The Family Dog Project ushered in a “new era in dog cognition studies”, beginning in 1994. Led by Hungarian scientists, including Vilmos Csányi and Ádám Miklósi, this work revealed how exquisitely affected dogs may be by their emotional environment, manifesting in states of joy or separation distress. Later, evidence emerged for the astonishing extent of canine cognition from the behavior of famous dogs such as Chaser, the border collie that recognized more than 1,000 toys and play objects by name, and grasped the meaning of some sentences. There’s relief on top of enjoyment in reading this part of the book, where dogs become valued research partners. Indeed, it’s downright soul-pleasing to peer over the shoulders of researchers like Alexandra Horowitz, in the US, who currently look at the “rapid signals and micromessages that dogs give one another” during play in natural settings such as dog parks.
Howard writes, however, as if the time of abuse of laboratory dogs is over. His conclusion that the work of Scott and Fuller “would forever change the fortunes of dogs used in research” is all too easily rebutted. To take just one example, I have written about the suffering of dogs bred in a US university laboratory to exhibit symptoms of muscular dystrophy (MD), including severe muscle weakness. Their lives were described in a Houston newspaper as ones of “general misery”. Moreover, the dog form of MD doesn’t fully track the human form, so the research is of limited use, even apart from the cruelty. At another US university a breeding colony of dogs has been established for use as animal models for MD, then experimented on via gene therapy. The notion that animals used in medical research, including dogs, universally receive “appropriate care administered under the watchful eyes of ethics boards” is a myth.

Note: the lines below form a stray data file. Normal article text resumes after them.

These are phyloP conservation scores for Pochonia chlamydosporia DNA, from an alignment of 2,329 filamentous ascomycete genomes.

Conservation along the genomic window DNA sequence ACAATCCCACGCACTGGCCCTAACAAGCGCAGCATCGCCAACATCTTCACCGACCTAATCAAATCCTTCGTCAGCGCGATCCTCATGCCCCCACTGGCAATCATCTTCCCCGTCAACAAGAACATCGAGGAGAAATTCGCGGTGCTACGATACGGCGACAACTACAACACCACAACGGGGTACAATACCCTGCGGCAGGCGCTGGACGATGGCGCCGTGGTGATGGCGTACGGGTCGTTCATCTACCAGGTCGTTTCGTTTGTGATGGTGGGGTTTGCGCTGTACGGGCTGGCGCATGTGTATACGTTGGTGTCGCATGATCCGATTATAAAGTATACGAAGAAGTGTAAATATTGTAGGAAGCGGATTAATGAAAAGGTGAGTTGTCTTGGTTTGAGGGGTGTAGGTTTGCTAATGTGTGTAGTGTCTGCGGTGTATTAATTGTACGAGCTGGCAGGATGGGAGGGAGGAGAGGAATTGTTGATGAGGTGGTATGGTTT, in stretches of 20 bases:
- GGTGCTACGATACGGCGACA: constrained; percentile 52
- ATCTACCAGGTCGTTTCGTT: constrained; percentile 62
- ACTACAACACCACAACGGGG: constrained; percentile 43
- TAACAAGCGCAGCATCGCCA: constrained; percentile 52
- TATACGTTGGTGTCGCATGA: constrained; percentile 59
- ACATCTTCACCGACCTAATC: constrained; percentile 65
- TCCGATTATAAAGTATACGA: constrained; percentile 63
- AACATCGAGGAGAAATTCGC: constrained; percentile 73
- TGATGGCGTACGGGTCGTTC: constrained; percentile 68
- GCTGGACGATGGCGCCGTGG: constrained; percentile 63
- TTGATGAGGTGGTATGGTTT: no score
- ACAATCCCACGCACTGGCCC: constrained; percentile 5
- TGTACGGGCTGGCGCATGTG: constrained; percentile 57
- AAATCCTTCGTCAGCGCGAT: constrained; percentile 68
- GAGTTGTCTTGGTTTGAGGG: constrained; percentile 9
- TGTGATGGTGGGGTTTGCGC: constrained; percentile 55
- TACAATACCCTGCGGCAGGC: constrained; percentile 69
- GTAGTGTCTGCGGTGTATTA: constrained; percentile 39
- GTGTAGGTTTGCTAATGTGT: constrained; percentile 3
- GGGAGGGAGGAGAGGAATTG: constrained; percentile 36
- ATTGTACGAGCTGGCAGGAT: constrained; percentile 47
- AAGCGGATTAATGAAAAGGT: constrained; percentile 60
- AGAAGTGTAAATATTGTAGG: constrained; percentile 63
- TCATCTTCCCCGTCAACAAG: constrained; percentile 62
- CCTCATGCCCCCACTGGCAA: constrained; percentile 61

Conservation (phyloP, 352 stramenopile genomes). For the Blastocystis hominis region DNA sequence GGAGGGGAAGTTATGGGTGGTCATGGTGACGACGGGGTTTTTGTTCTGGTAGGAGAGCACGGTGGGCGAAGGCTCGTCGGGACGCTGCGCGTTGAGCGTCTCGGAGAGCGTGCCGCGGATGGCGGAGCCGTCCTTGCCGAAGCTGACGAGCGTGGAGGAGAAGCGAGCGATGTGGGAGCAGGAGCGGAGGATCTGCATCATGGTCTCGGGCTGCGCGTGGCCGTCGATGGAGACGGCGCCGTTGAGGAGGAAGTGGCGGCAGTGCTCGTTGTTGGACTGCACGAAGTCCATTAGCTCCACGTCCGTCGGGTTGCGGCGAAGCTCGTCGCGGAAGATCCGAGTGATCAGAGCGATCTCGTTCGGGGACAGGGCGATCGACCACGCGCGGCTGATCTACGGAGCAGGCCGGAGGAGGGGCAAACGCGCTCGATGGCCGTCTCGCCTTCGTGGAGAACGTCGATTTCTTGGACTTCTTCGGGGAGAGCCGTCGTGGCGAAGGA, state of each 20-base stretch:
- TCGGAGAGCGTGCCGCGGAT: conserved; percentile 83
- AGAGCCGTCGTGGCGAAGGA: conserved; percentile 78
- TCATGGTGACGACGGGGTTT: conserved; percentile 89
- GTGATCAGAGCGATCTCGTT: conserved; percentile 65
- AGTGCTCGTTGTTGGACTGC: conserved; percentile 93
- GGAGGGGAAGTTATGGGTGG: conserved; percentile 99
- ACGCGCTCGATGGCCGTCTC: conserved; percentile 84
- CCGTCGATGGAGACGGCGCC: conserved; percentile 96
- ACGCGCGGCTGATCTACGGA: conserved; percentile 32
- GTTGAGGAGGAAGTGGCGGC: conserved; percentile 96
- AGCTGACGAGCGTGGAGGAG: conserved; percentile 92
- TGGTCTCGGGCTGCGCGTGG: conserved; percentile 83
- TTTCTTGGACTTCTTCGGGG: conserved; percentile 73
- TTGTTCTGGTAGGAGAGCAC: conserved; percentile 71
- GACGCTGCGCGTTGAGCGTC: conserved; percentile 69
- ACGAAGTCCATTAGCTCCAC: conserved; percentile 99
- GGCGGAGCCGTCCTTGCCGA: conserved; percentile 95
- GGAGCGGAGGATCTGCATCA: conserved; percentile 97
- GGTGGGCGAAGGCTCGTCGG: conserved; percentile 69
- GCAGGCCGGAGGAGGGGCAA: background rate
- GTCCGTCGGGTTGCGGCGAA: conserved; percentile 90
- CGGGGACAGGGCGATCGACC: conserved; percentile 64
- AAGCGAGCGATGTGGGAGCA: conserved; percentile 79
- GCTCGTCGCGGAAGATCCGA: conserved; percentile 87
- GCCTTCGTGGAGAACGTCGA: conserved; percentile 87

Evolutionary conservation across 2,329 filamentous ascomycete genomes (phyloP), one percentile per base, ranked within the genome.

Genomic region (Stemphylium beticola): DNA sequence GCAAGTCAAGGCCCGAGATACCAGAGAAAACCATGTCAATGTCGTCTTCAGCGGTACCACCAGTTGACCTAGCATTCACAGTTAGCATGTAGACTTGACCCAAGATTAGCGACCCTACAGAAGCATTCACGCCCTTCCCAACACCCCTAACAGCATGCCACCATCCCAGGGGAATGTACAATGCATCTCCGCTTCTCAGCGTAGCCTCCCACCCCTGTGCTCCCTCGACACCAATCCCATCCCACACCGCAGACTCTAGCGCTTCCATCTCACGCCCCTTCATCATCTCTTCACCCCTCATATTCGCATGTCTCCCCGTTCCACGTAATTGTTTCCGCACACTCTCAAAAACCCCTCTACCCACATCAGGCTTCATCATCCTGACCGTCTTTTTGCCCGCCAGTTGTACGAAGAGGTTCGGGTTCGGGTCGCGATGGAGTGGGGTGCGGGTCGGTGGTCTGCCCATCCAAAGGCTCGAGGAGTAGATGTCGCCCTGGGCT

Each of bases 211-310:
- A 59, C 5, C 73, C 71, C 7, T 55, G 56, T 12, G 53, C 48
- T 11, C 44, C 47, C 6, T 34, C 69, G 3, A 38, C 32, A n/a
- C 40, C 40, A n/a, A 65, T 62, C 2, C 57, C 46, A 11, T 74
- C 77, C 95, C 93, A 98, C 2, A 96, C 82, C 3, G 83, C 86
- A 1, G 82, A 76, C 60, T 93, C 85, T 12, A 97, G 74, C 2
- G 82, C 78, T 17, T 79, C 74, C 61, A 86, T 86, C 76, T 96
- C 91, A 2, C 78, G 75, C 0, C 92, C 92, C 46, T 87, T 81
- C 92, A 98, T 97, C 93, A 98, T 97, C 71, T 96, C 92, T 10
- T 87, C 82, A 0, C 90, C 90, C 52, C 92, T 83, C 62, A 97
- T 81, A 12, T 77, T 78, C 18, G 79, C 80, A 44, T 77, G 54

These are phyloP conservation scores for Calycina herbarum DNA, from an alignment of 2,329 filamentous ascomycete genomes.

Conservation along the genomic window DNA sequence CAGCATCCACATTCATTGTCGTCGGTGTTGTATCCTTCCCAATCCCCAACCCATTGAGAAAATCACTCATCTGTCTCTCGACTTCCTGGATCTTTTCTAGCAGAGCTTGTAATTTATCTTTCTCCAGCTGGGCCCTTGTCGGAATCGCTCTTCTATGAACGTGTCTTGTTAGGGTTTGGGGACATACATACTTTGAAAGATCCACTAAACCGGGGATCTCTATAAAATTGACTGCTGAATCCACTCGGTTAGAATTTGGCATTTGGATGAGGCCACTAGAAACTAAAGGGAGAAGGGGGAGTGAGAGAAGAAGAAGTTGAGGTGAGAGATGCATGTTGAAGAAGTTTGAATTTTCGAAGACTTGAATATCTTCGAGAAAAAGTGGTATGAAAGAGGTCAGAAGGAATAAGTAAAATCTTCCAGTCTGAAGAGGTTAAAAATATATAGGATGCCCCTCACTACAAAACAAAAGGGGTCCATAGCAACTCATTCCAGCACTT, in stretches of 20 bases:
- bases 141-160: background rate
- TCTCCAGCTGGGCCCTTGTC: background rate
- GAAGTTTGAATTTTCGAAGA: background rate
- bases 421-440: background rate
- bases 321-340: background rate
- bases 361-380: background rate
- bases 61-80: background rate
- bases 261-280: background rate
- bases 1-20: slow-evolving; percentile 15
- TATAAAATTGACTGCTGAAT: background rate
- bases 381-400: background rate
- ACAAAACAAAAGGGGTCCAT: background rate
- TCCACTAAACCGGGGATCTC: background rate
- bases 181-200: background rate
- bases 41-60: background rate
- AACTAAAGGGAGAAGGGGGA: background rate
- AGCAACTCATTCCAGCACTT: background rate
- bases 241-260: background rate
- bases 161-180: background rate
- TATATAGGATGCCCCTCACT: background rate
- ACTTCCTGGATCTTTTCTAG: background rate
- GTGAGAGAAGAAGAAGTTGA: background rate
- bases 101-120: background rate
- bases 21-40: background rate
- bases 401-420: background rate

Howard finishes by asking if dogs love. The evidence on multiple fronts pushes towards a vigorous “yes”: imaging data showing how dog brains light up when dogs reunite with their favorite people, or on hearing human crying and laughter; hormonal data mapping a cascade of the hormone oxytocin when humans and dogs maintain eye contact; And, of course, just opening our eyes to the visible expression of dog emotions. In concluding “That dogs feel love like we do is no longer an outlier’s opinion”, Howard acknowledges that he has been sceptical in the past on this topic. “My logic was faulty … gracefully, warmly, joyfully – I give in.”
Still, in an essay written to accompany the book’s publication, Howard does remain sceptical about the expression of grief in animals. That’s too bad, because it’s the very experience of loving someone that may lead to a dog grieving a loss. Still, his transformed view of love is a fitting end to an account describing the arc of dog research as bending towards just treatment for dogs. We are not there yet – not as fully as Jules Howard would have us believe – but for humans’ best friend there is much reason to hope.
Barbara J. Kingis the author ofAnimals’ Best Friends: Putting compassion to work for animals in captivity and in the wild2021